Franklin, Kentucky 1995
My grandma is in her living room in a polyester
dress suit. She fills green glass bowls with full-
shelled nuts while my brothers and I watch
music videos on her console television.
Beside me my middle brother opens and closes
the corkscrew on his Swiss Army Knife.
A fog blows out of the pink bathroom down
the hall. It covers the picture frames on the walls.
My kindergarten photo goes first,
and then grandma’s momma and her sister
by an old car, and my daddy and momma stoic
in front of a trailer. The fog moves on
erasing her pink shag runner, and the closet door.
It’s coming for us. It covers the T.V., and spreads
up the walls and over the wood paneling. I slip
between the sofa and the coffee table,
and pray to the Pinky and Blue Boy on the living
room wall—it erases them. My grandma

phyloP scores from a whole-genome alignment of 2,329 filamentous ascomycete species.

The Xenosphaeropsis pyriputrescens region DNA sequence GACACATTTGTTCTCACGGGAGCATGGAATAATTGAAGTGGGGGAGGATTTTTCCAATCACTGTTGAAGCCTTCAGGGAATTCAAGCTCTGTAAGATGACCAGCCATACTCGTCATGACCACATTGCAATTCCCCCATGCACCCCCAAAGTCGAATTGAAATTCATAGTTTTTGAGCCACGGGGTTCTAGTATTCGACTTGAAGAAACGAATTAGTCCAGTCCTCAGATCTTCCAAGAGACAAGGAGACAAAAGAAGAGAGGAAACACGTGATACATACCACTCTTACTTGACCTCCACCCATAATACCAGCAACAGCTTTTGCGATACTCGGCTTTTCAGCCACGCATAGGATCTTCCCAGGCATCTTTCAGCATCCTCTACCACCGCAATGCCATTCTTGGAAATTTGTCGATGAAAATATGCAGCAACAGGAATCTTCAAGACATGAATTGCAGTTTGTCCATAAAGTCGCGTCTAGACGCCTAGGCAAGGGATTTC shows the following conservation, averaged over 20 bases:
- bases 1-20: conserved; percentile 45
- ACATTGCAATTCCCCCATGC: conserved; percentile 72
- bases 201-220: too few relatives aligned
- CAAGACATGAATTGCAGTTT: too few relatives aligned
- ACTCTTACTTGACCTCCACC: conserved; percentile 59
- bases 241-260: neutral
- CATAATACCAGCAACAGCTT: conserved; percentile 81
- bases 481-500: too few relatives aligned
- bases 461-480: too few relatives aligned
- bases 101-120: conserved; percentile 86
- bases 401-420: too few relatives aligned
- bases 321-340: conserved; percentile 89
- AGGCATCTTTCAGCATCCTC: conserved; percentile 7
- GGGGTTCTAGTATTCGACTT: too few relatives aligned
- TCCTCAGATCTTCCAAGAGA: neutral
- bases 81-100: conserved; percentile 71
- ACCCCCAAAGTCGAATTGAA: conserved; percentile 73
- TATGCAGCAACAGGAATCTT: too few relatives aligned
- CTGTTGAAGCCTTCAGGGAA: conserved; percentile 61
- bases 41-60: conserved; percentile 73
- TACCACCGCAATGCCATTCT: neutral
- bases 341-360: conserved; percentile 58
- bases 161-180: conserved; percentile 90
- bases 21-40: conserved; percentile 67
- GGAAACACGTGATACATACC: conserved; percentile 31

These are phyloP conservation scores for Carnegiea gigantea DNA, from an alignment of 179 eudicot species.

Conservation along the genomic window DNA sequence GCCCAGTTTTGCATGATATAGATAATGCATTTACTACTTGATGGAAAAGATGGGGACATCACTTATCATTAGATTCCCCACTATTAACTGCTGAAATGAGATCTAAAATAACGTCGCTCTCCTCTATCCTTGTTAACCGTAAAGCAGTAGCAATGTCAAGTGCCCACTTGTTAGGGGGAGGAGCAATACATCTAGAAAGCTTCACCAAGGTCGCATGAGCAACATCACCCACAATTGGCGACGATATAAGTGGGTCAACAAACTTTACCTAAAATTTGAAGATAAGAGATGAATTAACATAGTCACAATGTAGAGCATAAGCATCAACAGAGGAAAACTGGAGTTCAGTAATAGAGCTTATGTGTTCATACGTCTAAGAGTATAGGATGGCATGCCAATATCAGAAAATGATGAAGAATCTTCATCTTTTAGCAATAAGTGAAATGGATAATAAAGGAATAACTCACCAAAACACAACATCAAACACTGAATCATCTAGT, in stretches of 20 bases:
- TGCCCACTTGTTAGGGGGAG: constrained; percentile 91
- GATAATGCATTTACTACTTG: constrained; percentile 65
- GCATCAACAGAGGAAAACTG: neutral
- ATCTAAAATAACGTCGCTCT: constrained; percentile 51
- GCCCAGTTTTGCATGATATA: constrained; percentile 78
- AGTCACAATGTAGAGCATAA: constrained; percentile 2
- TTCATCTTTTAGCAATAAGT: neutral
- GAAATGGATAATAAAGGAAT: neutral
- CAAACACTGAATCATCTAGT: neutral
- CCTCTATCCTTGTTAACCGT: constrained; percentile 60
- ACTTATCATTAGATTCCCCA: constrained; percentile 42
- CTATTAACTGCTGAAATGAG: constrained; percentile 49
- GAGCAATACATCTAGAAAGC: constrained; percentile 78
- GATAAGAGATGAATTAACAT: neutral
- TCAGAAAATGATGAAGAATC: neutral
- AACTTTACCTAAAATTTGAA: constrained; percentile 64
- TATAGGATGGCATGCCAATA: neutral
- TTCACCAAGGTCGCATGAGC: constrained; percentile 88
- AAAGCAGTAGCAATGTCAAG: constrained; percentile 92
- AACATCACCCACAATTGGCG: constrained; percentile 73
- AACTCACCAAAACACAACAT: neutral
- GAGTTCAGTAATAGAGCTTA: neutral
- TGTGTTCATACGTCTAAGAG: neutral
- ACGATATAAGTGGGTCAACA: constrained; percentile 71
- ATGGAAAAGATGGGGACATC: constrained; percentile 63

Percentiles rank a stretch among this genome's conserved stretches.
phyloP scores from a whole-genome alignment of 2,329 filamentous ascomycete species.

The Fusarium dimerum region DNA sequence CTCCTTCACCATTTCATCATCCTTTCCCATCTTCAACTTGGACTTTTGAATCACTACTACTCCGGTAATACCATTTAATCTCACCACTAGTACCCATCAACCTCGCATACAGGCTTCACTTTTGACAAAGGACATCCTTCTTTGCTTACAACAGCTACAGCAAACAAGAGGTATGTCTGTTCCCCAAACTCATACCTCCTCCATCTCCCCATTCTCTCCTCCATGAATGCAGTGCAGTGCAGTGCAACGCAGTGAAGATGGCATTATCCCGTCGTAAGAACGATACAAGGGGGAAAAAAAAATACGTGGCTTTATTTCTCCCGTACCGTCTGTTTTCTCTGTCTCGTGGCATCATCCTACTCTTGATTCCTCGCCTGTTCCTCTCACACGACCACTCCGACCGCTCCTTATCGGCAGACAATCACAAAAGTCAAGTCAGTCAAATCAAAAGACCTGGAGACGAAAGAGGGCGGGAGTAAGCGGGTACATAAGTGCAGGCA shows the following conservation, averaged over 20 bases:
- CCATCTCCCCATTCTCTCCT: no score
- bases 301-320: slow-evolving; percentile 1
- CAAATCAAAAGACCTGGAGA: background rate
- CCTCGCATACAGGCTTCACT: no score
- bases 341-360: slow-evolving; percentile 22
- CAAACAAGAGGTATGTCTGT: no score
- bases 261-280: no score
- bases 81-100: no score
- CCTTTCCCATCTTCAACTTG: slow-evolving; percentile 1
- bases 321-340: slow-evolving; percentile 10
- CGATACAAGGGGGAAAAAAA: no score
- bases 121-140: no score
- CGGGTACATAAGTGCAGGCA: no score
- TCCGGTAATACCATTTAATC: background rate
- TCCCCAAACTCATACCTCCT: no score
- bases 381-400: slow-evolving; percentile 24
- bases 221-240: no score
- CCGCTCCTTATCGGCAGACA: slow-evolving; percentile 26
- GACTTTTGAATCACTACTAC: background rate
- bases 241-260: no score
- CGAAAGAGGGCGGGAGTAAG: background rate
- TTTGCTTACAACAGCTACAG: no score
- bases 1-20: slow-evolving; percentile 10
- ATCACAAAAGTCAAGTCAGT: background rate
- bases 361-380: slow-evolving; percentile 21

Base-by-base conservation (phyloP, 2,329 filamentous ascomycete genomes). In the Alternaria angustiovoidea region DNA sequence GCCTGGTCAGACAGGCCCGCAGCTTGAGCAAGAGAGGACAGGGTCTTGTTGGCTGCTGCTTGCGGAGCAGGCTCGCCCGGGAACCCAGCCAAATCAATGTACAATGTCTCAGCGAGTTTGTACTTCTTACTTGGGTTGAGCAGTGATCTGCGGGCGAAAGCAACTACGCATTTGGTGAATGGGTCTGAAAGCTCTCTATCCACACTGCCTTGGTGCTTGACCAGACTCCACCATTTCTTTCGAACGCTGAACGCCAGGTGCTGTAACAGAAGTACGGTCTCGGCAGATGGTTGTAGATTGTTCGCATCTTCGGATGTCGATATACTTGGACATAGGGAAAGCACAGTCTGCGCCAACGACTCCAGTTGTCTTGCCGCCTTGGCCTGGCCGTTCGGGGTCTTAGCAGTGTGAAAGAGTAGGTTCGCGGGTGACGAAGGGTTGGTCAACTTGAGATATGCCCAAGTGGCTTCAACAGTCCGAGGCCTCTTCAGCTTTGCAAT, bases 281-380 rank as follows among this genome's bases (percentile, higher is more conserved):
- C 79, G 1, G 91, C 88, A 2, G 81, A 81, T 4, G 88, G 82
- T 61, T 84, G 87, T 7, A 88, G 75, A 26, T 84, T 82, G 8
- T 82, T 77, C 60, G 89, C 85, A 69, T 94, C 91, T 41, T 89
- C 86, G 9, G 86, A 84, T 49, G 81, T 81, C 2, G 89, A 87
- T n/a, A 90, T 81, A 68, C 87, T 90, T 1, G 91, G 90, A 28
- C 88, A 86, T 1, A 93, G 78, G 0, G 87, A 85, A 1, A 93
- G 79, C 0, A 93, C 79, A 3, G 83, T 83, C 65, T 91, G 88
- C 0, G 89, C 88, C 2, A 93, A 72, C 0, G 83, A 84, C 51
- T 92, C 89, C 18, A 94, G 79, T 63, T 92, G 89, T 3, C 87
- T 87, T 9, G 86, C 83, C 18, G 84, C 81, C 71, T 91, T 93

says something important, but I can’t hear her
before she’s gone, and the fog rolls us all over.
Erin Carlyle’s work has been featured in literary magazines such as Ruminate, Driftwood Press, and forthcoming in Prairie Schooner. Her chapbook, You Spit Hills and My Body, is published with Dancing Girl Press. She holds a MA in Literary and Textual Studies from Bowling Green State University, a graduate certificate in Gender and Women’s Studies from Western Kentucky University, and an MFA in Poetry from Bowling Green State University.